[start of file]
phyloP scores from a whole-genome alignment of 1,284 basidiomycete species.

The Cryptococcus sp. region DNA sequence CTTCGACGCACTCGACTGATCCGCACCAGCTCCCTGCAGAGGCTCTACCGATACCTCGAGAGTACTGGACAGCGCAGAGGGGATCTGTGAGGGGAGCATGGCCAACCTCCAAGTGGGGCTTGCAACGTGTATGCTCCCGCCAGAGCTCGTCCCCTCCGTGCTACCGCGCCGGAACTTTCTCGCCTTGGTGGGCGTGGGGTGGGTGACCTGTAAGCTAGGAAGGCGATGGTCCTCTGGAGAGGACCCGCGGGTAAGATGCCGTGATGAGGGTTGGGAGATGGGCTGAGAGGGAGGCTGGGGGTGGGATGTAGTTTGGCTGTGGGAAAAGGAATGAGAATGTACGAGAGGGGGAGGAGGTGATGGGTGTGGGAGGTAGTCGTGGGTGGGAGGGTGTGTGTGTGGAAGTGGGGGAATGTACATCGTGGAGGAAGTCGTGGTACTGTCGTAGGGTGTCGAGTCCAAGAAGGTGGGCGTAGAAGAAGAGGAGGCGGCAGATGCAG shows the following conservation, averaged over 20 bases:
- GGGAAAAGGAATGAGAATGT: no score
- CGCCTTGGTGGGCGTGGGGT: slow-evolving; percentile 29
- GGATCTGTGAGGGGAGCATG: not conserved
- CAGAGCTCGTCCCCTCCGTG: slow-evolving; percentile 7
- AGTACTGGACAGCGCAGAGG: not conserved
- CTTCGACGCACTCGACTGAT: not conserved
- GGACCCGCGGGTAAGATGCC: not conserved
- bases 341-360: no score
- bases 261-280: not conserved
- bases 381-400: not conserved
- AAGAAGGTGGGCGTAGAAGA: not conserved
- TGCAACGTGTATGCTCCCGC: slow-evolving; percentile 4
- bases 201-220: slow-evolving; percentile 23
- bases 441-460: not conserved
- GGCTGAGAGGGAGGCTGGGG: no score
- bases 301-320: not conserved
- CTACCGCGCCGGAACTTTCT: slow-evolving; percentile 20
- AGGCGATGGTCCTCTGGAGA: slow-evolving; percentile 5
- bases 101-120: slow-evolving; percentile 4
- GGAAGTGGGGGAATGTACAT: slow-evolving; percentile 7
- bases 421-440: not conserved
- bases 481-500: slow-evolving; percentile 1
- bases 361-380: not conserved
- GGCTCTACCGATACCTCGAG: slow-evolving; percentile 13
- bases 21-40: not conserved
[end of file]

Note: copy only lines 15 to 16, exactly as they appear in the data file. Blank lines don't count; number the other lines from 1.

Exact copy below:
- bases 201-220: slow-evolving; percentile 23
- bases 441-460: not conserved